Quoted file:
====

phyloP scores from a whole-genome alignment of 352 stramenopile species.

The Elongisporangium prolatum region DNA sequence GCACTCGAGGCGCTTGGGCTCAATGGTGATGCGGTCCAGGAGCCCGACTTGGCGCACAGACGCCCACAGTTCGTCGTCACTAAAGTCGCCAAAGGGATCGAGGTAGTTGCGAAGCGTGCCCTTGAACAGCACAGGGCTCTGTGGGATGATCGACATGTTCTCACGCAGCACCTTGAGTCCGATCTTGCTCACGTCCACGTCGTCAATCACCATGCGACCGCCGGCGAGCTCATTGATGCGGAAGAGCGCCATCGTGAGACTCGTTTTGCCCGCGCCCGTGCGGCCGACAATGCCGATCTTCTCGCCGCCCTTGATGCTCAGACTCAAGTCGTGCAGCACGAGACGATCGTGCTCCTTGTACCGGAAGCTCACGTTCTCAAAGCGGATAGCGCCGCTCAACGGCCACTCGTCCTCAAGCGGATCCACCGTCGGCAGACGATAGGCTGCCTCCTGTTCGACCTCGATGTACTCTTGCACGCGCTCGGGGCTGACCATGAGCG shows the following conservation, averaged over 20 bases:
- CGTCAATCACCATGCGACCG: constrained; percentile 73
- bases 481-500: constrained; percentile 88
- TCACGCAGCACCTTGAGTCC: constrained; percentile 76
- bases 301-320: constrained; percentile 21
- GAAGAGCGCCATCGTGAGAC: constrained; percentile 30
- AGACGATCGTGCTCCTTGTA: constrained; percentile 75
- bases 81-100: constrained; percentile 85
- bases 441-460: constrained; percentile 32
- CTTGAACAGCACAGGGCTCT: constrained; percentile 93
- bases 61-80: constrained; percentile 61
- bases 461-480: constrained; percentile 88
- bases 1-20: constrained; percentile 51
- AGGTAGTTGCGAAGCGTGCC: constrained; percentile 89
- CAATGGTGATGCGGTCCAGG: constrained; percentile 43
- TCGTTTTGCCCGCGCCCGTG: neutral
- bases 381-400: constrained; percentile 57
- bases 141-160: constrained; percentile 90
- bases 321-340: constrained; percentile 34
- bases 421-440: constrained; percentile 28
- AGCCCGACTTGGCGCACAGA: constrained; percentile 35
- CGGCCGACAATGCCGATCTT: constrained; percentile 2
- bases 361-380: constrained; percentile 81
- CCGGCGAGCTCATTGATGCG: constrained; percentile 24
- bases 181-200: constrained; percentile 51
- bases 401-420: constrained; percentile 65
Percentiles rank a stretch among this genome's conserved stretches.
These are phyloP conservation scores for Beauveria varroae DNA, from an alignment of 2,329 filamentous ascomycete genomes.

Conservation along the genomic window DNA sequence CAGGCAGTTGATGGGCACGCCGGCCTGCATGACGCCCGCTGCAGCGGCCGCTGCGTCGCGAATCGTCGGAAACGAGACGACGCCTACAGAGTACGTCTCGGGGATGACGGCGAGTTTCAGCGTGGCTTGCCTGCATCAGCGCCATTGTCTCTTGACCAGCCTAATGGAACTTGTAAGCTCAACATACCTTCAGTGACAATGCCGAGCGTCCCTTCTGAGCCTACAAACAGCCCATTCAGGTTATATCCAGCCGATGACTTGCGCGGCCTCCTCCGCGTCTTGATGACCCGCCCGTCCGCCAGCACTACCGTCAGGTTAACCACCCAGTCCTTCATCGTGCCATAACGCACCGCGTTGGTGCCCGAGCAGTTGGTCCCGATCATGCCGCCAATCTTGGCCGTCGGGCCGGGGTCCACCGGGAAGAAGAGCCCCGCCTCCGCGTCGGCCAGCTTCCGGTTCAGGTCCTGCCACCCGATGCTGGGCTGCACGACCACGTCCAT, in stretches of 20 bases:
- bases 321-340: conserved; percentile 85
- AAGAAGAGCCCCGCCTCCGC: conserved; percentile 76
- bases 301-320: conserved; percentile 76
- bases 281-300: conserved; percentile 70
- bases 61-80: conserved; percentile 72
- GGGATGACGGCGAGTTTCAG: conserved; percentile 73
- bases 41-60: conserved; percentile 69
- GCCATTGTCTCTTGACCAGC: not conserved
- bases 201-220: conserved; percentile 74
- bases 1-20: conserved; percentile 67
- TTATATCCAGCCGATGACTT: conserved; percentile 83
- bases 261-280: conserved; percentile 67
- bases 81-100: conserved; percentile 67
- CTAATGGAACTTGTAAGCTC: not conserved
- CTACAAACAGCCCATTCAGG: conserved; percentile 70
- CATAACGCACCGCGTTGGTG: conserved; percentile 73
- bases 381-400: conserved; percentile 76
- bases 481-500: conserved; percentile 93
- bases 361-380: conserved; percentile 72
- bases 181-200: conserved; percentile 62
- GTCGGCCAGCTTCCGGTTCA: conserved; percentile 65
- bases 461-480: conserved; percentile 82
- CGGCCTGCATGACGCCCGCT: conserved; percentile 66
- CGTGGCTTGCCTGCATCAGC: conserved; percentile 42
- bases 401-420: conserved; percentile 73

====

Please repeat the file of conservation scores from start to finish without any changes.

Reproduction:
phyloP scores from a whole-genome alignment of 352 stramenopile species.

The Elongisporangium prolatum region DNA sequence GCACTCGAGGCGCTTGGGCTCAATGGTGATGCGGTCCAGGAGCCCGACTTGGCGCACAGACGCCCACAGTTCGTCGTCACTAAAGTCGCCAAAGGGATCGAGGTAGTTGCGAAGCGTGCCCTTGAACAGCACAGGGCTCTGTGGGATGATCGACATGTTCTCACGCAGCACCTTGAGTCCGATCTTGCTCACGTCCACGTCGTCAATCACCATGCGACCGCCGGCGAGCTCATTGATGCGGAAGAGCGCCATCGTGAGACTCGTTTTGCCCGCGCCCGTGCGGCCGACAATGCCGATCTTCTCGCCGCCCTTGATGCTCAGACTCAAGTCGTGCAGCACGAGACGATCGTGCTCCTTGTACCGGAAGCTCACGTTCTCAAAGCGGATAGCGCCGCTCAACGGCCACTCGTCCTCAAGCGGATCCACCGTCGGCAGACGATAGGCTGCCTCCTGTTCGACCTCGATGTACTCTTGCACGCGCTCGGGGCTGACCATGAGCG shows the following conservation, averaged over 20 bases:
- CGTCAATCACCATGCGACCG: constrained; percentile 73
- bases 481-500: constrained; percentile 88
- TCACGCAGCACCTTGAGTCC: constrained; percentile 76
- bases 301-320: constrained; percentile 21
- GAAGAGCGCCATCGTGAGAC: constrained; percentile 30
- AGACGATCGTGCTCCTTGTA: constrained; percentile 75
- bases 81-100: constrained; percentile 85
- bases 441-460: constrained; percentile 32
- CTTGAACAGCACAGGGCTCT: constrained; percentile 93
- bases 61-80: constrained; percentile 61
- bases 461-480: constrained; percentile 88
- bases 1-20: constrained; percentile 51
- AGGTAGTTGCGAAGCGTGCC: constrained; percentile 89
- CAATGGTGATGCGGTCCAGG: constrained; percentile 43
- TCGTTTTGCCCGCGCCCGTG: neutral
- bases 381-400: constrained; percentile 57
- bases 141-160: constrained; percentile 90
- bases 321-340: constrained; percentile 34
- bases 421-440: constrained; percentile 28
- AGCCCGACTTGGCGCACAGA: constrained; percentile 35
- CGGCCGACAATGCCGATCTT: constrained; percentile 2
- bases 361-380: constrained; percentile 81
- CCGGCGAGCTCATTGATGCG: constrained; percentile 24
- bases 181-200: constrained; percentile 51
- bases 401-420: constrained; percentile 65
Percentiles rank a stretch among this genome's conserved stretches.
These are phyloP conservation scores for Beauveria varroae DNA, from an alignment of 2,329 filamentous ascomycete genomes.

Conservation along the genomic window DNA sequence CAGGCAGTTGATGGGCACGCCGGCCTGCATGACGCCCGCTGCAGCGGCCGCTGCGTCGCGAATCGTCGGAAACGAGACGACGCCTACAGAGTACGTCTCGGGGATGACGGCGAGTTTCAGCGTGGCTTGCCTGCATCAGCGCCATTGTCTCTTGACCAGCCTAATGGAACTTGTAAGCTCAACATACCTTCAGTGACAATGCCGAGCGTCCCTTCTGAGCCTACAAACAGCCCATTCAGGTTATATCCAGCCGATGACTTGCGCGGCCTCCTCCGCGTCTTGATGACCCGCCCGTCCGCCAGCACTACCGTCAGGTTAACCACCCAGTCCTTCATCGTGCCATAACGCACCGCGTTGGTGCCCGAGCAGTTGGTCCCGATCATGCCGCCAATCTTGGCCGTCGGGCCGGGGTCCACCGGGAAGAAGAGCCCCGCCTCCGCGTCGGCCAGCTTCCGGTTCAGGTCCTGCCACCCGATGCTGGGCTGCACGACCACGTCCAT, in stretches of 20 bases:
- bases 321-340: conserved; percentile 85
- AAGAAGAGCCCCGCCTCCGC: conserved; percentile 76
- bases 301-320: conserved; percentile 76
- bases 281-300: conserved; percentile 70
- bases 61-80: conserved; percentile 72
- GGGATGACGGCGAGTTTCAG: conserved; percentile 73
- bases 41-60: conserved; percentile 69
- GCCATTGTCTCTTGACCAGC: not conserved
- bases 201-220: conserved; percentile 74
- bases 1-20: conserved; percentile 67
- TTATATCCAGCCGATGACTT: conserved; percentile 83
- bases 261-280: conserved; percentile 67
- bases 81-100: conserved; percentile 67
- CTAATGGAACTTGTAAGCTC: not conserved
- CTACAAACAGCCCATTCAGG: conserved; percentile 70
- CATAACGCACCGCGTTGGTG: conserved; percentile 73
- bases 381-400: conserved; percentile 76
- bases 481-500: conserved; percentile 93
- bases 361-380: conserved; percentile 72
- bases 181-200: conserved; percentile 62
- GTCGGCCAGCTTCCGGTTCA: conserved; percentile 65
- bases 461-480: conserved; percentile 82
- CGGCCTGCATGACGCCCGCT: conserved; percentile 66
- CGTGGCTTGCCTGCATCAGC: conserved; percentile 42
- bases 401-420: conserved; percentile 73